If the carer is a volunteer the CCS and ACCS (child wellbeing) will apply. You should work with the CSO to support the carer to apply for CCS.
You must establish the need for child care in consultation with the foster or family carer. You must consider a range of factors, including any potential undesirable impacts on the child through prolonged separation from the foster or family carer.
If the child is to attend child care the foster or family carer must apply for the CCS through myGov.
The CCS is the main payment to assist families with the costs of child care.
There are a number of steps required to enroll a child in care in child care that involve the carer, child protection worker, child care provider and Centrelink. Child protection workers should assist carers as part of the enrolment process.
If child care is approved by the district director, you must discuss child care with the carer, find an approved child care provider, and complete the child care enrolment form.
The foster or family carer must list themselves as the primary contact and the child protection worker as the secondary contact.
The foster or family carer must nominate emergency contacts – one must be the child protection worker and for after hours Crisis Care.
Decisions about the need for child care must be documented in the child's care plan and the associated costs approved in the funding component in Assist.
Note: The child's care plan can be modified to record the child care decisions without the need to consult all parties. However, all relevant parties must be given a copy of the modified care plan or modification (as the case requires) within 14 working days of it being approved. A copy of the modified care plan or modification may be withheld from a party if it considered that providing a copy would pose an unacceptable risk to the safety of the child or another person (s.89(7) of the Act).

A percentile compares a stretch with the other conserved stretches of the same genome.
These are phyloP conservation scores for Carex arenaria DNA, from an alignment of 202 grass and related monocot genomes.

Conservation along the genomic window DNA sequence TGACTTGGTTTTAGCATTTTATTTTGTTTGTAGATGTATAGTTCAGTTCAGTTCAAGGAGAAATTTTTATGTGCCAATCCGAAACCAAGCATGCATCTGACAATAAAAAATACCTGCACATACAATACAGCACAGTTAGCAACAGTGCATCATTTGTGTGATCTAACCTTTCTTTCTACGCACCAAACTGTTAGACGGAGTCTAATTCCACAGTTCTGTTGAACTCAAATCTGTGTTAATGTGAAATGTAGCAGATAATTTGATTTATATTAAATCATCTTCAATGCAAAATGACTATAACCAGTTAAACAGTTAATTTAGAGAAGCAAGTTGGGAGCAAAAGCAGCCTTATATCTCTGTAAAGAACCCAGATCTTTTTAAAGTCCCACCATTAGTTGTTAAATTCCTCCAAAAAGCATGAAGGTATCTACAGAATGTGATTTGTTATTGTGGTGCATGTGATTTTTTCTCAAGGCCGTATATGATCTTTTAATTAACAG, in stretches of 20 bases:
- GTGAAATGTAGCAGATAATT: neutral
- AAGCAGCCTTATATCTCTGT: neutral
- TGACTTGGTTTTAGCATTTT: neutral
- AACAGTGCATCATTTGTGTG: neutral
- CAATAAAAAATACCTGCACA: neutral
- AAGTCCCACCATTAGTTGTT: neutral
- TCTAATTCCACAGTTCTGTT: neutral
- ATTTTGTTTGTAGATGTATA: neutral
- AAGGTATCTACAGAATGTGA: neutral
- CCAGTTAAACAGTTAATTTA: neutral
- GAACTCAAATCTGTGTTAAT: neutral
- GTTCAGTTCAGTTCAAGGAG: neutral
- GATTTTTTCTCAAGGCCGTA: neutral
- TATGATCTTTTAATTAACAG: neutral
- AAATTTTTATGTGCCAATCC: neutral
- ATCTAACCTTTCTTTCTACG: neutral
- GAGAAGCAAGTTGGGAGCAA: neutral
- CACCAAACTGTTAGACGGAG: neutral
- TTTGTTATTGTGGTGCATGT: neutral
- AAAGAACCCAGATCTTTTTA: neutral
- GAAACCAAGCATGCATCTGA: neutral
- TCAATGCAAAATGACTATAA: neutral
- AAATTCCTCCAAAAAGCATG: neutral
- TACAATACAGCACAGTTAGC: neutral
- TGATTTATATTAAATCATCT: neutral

Once child care has been approved, you must record the enrolment date and child care service details in the Child Information Portal (CIP) in Assist.
If the service is not listed in Assist or the details are incorrect, contact Client Applications. Full details for recording in the CIP can be found in the Assist User Guide – Child Information Portal and the QCR (in related resources).
After finding a child care provider and enrolling a child, the foster or family carer must claim CCS through myGov.
myGov is a secure way to access government services online with one login and one password. The foster or family carer can link a number of services that relate to Centrelink. For further information visit https://my.gov.au/mygov/content/html/about.html
In order to claim the CCS the foster or family carer will need a Customer Reference Number (CRN). The foster or family carers CRN and the child's CRN must be linked.
Centrelink provides a Customer Reference Number (CRN) when a foster or family carer receives payments and services from them to to identify personal records. A CRN has nine numbers and ends with a letter. For example: 123 456 789A.
A CRN is used when customers:
Most people get a CRN when they claim their first payment or register their details with Centrelink.
A CRN is required to: